Jeremy Kewley

Jeremy Leo Kewley (born 16 August 1960) is an Australian actor, writer, producer and convicted child sex offender. He made his professional acting debut as an adolescent in the feature film The Devil's Playground (1976).

Jeremy Kewley
Jeremy Leo Kewley

(1960-08-16) 16 August 1960 (age 62)
Melbourne, Victoria, Australia
Occupation(s)Actor, writer, producer
Years active1976–2014
TelevisionVic Manoulis in Janus
Bryan Gray in Stingers
Criminal statusReleased
Conviction(s)26 November 2015 (guilty plea)
Criminal chargeChild sex offences, Child sexual abuse

Early lifeEdit

Kewley was born 16 August 1960 in Melbourne, Australia. While still at school, Kewley was discovered by Fred Schepisi and cast in The Devil's Playground. He then went on to appear in films such as Mad Dog Morgan, opposite Dennis Hopper and Jack Thompson, and the Bruce Beresford film The Getting of Wisdom, as well as television series including Bellbird, The Sullivans and Twenty Good Years. Kewley moved to Sydney in 1979 after he was cast in Arcade as Robbie Stewart.



Kewley appeared in numerous Australian television series including The Henderson Kids II, Prisoner, The Young Doctors, Thunderstone, Cop Shop, The Man From Snowy River, SeaChange, The Secret Life Of Us and Neighbours where he played Dr Adrian Ewart during 1995.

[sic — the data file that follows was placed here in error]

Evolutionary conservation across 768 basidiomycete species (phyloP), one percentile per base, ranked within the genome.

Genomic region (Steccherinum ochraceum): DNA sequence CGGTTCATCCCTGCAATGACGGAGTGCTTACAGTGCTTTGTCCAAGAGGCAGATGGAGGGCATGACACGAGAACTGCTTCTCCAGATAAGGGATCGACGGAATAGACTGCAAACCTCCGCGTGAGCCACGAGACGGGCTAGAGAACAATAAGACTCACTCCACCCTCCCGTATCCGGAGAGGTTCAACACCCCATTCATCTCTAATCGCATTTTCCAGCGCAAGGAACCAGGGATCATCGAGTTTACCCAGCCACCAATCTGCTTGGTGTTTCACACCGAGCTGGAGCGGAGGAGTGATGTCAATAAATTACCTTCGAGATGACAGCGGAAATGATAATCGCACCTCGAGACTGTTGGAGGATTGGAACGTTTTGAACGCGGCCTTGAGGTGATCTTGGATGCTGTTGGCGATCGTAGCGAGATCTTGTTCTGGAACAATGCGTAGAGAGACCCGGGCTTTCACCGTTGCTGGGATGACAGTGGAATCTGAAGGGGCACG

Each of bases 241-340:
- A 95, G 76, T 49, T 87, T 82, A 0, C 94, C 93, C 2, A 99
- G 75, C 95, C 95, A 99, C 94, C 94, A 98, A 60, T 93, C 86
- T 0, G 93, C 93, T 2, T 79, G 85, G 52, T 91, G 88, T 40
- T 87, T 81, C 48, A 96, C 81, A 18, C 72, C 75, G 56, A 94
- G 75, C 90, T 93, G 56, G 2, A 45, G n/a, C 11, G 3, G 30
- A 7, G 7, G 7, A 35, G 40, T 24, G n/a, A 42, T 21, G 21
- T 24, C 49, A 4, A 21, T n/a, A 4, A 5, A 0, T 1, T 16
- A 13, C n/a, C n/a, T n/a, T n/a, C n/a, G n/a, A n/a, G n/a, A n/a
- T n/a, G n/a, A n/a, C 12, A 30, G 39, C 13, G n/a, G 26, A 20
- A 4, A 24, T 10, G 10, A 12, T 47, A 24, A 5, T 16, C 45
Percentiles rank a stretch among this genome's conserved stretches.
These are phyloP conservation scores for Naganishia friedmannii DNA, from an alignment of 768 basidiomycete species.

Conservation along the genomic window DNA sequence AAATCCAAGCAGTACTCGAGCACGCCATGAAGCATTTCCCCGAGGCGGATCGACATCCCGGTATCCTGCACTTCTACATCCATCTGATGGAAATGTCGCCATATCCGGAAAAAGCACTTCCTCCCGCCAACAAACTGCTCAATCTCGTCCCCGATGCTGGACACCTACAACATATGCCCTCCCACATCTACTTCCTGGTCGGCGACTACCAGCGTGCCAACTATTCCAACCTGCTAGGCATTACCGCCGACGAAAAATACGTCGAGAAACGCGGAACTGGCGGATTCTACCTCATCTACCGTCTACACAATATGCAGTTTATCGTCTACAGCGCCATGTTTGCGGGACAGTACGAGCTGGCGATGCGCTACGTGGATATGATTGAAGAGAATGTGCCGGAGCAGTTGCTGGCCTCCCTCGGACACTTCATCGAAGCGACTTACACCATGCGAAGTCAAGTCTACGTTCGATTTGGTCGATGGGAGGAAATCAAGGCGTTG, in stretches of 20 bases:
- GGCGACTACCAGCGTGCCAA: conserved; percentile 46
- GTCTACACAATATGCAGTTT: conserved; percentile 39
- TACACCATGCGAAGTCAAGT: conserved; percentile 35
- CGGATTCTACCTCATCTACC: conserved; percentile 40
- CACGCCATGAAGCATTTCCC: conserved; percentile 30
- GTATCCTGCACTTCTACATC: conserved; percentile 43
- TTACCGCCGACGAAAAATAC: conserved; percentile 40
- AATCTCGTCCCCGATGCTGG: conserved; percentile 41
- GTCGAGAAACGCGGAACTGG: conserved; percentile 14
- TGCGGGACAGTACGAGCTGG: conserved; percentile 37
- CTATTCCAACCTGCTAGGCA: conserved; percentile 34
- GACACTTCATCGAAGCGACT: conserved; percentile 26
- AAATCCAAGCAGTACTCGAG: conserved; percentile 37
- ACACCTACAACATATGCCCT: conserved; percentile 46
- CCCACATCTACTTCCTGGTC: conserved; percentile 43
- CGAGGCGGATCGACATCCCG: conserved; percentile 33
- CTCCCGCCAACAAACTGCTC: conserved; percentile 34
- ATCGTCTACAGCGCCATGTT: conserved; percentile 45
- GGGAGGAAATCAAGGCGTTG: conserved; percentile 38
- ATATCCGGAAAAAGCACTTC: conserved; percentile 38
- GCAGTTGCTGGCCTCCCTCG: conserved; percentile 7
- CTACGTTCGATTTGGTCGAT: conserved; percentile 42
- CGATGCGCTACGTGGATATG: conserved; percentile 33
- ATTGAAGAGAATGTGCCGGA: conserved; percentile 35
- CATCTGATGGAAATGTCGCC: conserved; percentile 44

From 1994 to 1995, he appeared in the critically acclaimed ABC-TV drama series Janus (1995 Logie Award Winner for Best Drama Series and Best Actor) where he played the lead role of Crown Prosecutor Vic Manoulis.

In 1997, he began playing the recurring role of local Mount Thomas journalist Tony Timms in Blue Heelers until the series ended in 2006.

And from 2000 to 2004, he played Detective Senior Sergeant Bryan Gray in the Nine Network's undercover police series Stingers (Best Drama Series – 2004 AFI Awards).

In 2007, he appeared as Frank Parry QC opposite Jack Thompson and Colin Friels in the ABC-TV mini-series Bastard Boys, and began playing the recurring role of Adam Gardiner in the Nine Network's outback drama McLeod's Daughters.